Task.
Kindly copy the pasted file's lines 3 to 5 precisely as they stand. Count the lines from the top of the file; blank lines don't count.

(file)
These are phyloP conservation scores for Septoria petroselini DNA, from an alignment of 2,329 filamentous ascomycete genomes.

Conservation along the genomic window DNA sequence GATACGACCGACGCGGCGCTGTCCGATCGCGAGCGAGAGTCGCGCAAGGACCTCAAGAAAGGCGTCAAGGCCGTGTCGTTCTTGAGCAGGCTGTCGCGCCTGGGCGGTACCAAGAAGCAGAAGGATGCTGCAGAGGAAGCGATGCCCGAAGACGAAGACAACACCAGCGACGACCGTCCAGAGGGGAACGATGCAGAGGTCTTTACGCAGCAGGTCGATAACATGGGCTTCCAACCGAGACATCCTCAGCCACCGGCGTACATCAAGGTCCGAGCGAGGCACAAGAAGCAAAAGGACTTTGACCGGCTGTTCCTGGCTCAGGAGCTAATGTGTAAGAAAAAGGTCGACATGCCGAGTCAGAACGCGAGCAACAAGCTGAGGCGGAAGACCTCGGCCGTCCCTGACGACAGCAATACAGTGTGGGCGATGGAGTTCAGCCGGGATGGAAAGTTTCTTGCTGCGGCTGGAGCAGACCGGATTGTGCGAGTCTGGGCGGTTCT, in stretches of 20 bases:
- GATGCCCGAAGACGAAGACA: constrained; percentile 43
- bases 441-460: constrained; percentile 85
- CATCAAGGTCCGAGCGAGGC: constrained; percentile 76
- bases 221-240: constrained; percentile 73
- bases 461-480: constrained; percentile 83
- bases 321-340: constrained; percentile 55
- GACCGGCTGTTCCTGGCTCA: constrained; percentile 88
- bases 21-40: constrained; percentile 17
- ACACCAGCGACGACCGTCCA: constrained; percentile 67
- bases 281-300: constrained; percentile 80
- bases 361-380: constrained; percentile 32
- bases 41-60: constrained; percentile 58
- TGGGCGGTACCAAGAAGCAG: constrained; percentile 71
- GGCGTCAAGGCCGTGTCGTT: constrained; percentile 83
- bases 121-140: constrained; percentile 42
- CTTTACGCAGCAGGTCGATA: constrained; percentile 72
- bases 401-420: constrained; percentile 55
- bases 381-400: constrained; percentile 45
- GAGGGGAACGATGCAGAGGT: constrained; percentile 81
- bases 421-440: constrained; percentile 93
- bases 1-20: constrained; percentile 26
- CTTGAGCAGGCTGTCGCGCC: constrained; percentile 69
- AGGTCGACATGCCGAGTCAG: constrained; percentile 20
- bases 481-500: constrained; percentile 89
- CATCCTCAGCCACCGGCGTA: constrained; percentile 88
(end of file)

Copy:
- GATGCCCGAAGACGAAGACA: constrained; percentile 43
- bases 441-460: constrained; percentile 85
- CATCAAGGTCCGAGCGAGGC: constrained; percentile 76